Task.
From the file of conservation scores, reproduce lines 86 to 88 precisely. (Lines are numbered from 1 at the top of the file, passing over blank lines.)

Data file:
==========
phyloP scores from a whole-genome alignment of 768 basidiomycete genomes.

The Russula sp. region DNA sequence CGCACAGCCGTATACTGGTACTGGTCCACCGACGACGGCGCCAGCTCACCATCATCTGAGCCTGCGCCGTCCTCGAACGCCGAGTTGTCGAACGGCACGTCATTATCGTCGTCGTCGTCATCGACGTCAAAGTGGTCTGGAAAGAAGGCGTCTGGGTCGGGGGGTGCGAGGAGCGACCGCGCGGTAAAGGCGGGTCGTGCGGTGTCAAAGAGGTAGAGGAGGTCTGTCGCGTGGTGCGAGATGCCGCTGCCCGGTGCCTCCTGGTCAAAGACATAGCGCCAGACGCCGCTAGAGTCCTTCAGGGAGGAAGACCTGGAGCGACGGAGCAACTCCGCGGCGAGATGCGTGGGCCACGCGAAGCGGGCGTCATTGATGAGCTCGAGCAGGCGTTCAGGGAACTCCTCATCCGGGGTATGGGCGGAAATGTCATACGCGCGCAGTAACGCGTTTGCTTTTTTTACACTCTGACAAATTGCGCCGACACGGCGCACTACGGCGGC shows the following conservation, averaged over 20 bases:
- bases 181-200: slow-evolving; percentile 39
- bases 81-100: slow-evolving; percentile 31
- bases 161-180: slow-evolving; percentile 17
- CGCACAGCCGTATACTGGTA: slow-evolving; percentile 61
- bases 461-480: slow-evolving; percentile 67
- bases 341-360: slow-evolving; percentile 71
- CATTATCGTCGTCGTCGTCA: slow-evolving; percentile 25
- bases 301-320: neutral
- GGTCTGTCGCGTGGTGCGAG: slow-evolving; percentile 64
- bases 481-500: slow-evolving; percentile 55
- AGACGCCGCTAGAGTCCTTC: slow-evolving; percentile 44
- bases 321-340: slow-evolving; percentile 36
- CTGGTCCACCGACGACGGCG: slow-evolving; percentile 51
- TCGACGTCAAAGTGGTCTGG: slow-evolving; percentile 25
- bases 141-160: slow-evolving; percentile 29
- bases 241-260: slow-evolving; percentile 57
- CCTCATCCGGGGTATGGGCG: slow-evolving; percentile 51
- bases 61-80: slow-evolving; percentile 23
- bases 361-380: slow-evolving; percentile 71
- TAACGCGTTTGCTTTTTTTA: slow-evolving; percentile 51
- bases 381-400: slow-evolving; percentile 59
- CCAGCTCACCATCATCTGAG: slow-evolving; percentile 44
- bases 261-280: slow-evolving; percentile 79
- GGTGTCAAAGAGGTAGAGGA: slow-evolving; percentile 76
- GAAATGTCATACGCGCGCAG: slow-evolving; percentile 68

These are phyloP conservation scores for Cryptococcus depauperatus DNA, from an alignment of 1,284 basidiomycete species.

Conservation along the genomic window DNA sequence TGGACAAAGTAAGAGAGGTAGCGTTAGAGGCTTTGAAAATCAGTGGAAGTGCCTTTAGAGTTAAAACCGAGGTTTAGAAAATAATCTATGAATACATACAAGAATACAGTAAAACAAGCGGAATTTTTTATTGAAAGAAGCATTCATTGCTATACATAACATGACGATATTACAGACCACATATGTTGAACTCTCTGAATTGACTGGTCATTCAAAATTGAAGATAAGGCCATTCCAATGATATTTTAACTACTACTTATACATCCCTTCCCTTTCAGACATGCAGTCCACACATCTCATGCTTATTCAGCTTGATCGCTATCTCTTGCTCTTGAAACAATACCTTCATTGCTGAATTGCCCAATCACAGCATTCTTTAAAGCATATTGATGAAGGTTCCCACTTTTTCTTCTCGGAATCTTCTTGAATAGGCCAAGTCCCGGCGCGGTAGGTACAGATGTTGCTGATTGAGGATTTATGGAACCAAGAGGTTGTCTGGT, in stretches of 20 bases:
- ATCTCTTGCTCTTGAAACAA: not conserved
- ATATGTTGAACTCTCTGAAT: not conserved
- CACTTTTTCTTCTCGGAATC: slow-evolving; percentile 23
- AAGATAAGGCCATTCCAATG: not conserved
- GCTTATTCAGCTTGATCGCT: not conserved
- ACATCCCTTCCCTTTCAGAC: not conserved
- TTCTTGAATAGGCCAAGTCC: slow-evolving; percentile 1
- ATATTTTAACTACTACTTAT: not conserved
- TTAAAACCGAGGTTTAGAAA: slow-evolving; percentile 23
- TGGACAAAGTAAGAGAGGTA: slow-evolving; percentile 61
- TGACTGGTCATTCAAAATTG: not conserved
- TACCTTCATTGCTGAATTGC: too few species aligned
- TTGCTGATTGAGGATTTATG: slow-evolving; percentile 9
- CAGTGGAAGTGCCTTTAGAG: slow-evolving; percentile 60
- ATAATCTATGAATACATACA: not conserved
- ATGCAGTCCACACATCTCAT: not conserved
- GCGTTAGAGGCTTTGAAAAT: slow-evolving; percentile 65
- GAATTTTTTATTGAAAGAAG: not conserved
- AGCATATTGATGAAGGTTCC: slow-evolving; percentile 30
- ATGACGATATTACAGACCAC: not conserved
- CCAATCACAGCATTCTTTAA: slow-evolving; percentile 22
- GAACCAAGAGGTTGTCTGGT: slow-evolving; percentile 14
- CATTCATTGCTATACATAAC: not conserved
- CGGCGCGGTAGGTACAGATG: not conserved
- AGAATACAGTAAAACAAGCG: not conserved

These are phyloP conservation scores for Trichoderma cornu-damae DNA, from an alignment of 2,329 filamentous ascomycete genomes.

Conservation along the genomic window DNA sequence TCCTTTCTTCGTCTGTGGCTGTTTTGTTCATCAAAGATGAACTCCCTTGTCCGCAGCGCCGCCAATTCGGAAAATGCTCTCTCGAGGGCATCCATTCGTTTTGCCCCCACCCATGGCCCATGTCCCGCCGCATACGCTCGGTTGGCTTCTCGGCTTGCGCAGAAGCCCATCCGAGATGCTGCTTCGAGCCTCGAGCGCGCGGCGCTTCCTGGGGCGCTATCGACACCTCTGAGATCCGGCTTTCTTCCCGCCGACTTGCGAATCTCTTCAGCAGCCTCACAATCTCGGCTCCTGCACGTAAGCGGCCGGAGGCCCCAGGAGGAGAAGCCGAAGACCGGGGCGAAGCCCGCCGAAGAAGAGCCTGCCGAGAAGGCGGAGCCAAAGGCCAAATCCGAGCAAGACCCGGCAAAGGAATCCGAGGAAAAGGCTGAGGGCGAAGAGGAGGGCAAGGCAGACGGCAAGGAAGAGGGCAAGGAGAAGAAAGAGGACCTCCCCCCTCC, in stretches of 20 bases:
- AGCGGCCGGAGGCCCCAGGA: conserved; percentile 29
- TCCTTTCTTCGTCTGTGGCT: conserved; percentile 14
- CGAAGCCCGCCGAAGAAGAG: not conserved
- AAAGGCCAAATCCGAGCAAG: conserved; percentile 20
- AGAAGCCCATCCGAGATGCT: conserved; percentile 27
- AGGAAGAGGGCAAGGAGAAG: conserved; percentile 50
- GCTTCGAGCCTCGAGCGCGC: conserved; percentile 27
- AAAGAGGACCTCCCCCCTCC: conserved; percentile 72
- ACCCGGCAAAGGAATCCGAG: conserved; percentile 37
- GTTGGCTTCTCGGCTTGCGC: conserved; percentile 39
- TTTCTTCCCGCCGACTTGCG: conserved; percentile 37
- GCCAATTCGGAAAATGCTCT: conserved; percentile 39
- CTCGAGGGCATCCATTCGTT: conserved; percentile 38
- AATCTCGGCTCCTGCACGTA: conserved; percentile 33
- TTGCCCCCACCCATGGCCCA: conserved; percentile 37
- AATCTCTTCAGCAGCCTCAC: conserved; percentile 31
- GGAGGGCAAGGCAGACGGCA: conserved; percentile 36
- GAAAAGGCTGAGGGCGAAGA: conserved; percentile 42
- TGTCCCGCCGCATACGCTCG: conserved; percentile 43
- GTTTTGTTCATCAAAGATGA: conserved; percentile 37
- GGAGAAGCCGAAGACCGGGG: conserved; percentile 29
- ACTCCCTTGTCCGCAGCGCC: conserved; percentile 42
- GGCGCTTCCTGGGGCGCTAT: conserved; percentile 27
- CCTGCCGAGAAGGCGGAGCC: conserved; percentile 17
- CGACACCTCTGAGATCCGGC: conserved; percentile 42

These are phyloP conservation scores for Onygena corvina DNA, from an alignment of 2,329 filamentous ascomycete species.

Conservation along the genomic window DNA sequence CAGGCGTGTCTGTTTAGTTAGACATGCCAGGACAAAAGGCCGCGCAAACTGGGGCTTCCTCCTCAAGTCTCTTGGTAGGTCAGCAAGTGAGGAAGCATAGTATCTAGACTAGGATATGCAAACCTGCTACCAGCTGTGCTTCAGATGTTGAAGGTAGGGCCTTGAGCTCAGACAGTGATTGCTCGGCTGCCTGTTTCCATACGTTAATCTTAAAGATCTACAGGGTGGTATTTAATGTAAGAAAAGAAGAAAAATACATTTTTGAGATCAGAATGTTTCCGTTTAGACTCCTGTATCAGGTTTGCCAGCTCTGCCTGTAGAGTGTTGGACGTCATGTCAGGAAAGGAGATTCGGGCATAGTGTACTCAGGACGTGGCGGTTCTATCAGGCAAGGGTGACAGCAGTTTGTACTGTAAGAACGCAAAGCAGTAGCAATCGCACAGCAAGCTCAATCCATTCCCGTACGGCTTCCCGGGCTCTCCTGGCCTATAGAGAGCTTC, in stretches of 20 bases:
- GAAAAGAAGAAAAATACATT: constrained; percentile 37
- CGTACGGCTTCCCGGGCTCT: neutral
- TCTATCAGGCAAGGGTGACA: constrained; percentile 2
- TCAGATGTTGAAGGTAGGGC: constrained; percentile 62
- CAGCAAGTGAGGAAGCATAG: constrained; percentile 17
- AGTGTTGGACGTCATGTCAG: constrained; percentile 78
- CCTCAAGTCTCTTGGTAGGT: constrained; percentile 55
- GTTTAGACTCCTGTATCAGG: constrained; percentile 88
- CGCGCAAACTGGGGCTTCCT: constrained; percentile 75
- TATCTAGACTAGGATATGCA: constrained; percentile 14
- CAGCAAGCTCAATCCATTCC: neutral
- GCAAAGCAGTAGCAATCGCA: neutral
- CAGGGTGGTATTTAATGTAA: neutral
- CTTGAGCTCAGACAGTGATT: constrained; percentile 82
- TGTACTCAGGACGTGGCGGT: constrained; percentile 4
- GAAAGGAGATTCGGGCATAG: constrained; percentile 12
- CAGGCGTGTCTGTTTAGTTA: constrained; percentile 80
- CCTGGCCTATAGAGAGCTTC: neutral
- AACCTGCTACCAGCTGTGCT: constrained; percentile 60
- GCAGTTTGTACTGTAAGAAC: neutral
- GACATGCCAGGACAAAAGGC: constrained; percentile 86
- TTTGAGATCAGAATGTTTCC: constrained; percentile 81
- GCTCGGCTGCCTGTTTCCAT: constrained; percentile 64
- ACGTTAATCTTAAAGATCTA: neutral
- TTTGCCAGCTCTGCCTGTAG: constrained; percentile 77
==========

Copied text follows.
- TCTATCAGGCAAGGGTGACA: constrained; percentile 2
- TCAGATGTTGAAGGTAGGGC: constrained; percentile 62
- CAGCAAGTGAGGAAGCATAG: constrained; percentile 17